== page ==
Research Center: Determinants of Executive Function & Dysfunction (DEFD)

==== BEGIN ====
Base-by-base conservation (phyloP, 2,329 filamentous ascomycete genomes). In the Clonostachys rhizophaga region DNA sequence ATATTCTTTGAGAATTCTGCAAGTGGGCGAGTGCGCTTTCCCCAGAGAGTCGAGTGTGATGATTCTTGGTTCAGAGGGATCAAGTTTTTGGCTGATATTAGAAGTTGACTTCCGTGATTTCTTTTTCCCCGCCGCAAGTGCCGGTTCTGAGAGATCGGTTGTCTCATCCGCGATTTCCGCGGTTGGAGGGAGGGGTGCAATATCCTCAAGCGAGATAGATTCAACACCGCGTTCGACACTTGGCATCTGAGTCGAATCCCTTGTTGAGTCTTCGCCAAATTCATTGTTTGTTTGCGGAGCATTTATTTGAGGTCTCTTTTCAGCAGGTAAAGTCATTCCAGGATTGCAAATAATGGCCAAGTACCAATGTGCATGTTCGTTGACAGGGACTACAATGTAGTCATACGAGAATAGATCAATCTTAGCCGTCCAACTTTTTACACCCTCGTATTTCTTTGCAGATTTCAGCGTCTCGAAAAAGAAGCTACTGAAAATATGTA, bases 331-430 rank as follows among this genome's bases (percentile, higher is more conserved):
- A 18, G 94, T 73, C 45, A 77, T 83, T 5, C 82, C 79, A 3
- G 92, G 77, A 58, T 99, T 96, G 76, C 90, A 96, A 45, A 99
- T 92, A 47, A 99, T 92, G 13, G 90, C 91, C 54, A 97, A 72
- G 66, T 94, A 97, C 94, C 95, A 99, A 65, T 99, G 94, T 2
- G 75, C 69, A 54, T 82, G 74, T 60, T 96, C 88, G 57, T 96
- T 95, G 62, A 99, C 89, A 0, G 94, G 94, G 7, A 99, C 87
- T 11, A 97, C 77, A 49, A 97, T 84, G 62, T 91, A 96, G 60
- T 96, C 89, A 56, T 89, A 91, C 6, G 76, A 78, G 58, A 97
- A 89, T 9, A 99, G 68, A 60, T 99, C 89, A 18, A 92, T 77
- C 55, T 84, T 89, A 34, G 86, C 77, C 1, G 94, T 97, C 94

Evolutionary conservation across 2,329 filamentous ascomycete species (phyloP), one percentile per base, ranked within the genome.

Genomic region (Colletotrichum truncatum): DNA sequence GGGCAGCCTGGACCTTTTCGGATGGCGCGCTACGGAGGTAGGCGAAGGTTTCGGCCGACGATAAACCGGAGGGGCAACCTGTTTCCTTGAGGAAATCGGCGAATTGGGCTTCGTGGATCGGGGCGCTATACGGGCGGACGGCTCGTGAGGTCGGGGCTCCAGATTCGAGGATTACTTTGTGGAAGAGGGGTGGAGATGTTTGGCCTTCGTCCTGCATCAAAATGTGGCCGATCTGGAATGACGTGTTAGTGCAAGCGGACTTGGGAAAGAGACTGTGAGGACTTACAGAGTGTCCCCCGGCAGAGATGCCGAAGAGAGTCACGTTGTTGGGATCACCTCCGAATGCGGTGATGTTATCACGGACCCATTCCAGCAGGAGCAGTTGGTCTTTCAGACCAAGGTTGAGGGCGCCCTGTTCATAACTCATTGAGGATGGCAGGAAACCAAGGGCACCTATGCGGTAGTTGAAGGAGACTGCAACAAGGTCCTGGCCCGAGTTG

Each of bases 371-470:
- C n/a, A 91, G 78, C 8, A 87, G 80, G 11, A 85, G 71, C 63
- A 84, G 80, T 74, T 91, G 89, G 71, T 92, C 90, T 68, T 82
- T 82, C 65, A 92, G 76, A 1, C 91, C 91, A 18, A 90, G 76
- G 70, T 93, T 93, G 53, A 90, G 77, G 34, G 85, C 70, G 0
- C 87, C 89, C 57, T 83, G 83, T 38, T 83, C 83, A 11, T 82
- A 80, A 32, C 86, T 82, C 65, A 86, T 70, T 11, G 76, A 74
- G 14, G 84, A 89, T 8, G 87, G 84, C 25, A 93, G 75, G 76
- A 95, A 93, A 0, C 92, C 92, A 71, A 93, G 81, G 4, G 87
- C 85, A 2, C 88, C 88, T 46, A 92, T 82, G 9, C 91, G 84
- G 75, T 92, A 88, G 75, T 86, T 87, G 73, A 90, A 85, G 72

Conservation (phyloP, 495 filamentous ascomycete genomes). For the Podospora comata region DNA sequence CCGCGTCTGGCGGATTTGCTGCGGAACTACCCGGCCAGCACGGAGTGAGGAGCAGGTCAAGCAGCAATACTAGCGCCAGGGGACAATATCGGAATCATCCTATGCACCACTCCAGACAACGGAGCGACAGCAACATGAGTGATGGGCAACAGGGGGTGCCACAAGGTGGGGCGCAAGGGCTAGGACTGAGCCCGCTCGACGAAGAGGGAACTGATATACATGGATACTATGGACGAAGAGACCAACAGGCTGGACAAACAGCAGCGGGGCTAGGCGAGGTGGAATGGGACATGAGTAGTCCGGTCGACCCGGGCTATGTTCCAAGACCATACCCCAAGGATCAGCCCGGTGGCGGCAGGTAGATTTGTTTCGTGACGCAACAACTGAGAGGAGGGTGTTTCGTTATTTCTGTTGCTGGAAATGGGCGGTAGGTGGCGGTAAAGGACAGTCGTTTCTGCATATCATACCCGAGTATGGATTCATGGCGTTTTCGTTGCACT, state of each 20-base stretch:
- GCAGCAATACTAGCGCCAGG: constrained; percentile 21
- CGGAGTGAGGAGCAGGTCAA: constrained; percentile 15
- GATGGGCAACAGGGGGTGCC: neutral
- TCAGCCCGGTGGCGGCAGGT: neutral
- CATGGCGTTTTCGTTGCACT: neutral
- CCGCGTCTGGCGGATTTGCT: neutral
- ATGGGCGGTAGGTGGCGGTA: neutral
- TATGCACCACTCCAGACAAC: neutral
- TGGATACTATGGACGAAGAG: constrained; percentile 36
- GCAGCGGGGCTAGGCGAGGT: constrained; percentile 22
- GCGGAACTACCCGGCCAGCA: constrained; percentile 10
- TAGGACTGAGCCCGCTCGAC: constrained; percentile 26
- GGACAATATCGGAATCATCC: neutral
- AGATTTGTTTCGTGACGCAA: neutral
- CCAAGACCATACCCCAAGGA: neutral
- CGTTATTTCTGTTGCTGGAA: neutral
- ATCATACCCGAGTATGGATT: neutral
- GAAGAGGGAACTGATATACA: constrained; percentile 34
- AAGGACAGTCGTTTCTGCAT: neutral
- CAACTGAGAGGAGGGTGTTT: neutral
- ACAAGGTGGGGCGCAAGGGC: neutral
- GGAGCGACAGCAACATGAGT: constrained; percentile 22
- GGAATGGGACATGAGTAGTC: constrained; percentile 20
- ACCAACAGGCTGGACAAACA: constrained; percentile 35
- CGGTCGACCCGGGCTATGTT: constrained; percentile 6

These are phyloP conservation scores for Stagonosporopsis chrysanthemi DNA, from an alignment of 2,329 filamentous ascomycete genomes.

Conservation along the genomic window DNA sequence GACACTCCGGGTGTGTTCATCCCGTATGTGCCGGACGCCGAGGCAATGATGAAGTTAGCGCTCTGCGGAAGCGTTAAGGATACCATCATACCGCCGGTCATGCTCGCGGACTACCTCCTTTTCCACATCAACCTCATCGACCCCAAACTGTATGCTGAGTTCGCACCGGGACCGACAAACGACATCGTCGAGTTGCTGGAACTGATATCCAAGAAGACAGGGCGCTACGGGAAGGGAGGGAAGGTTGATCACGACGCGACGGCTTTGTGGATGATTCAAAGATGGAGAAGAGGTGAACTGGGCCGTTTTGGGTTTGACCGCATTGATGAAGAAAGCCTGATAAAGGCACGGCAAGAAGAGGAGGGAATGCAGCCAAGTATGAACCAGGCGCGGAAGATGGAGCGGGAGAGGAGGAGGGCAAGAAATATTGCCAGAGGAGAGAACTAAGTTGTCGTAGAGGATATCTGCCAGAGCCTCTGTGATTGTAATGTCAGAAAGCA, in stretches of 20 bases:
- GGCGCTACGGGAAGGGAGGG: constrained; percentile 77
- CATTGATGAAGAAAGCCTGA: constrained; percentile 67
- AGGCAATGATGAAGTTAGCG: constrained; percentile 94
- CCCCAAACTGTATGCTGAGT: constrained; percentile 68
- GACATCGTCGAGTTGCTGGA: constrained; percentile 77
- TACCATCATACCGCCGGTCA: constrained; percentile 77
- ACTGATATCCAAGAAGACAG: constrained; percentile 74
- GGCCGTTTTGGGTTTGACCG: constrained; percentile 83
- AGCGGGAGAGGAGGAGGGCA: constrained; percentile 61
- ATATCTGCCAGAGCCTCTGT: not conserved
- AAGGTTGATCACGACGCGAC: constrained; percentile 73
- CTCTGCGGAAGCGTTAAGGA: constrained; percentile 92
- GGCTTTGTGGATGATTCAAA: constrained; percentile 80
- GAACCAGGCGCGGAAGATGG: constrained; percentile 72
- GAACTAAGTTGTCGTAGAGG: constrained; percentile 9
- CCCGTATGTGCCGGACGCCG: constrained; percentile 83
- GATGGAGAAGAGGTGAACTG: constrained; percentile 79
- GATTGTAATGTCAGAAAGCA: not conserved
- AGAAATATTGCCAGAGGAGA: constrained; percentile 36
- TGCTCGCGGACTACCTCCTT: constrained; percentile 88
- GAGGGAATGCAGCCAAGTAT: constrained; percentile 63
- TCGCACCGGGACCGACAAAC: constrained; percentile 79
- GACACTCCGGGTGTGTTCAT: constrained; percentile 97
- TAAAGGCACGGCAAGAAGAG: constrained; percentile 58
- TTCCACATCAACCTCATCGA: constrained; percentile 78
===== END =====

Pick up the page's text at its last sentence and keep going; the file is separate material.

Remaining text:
DEFD is an NIMH Funded Interdisciplinary Behavioral Science Center. The center is designed to understand executive function at three levels—the computational, the psychological, and the neurobiological—and integrate them to provide a unified theoretical perspective. To do so, each of DEFD’s projects investigates a particular aspect of executive function at all three levels. One of the center’s projects focuses on the representations supporting executive control and its development during childhood while another examines the effect of emotion on executive function. Other projects investigate executive function by means of analyzing molecular genetic analyses in concert with computational modeling to begin to specify in more detail how the dopamine (DA) system regulates three separable but correlated executive subcomponents—prepotent response inhibition, updating working memory, and set shifting. Another project utilizes a fMRI/ERP approach to test how well a temporal cascade model of cognitive control can explain facets of executive function, such as task switching. Lastly, we have a project that explores how PFC representations are shaped by the interaction between experience and the unique biological mechanisms of the PFC and associated brain areas in the basal ganglia and dopaminergic system. Only by integrating and synthesizing ideas and findings across these different levels of analysis will the field arrive at a fully adequate understanding of executive function.

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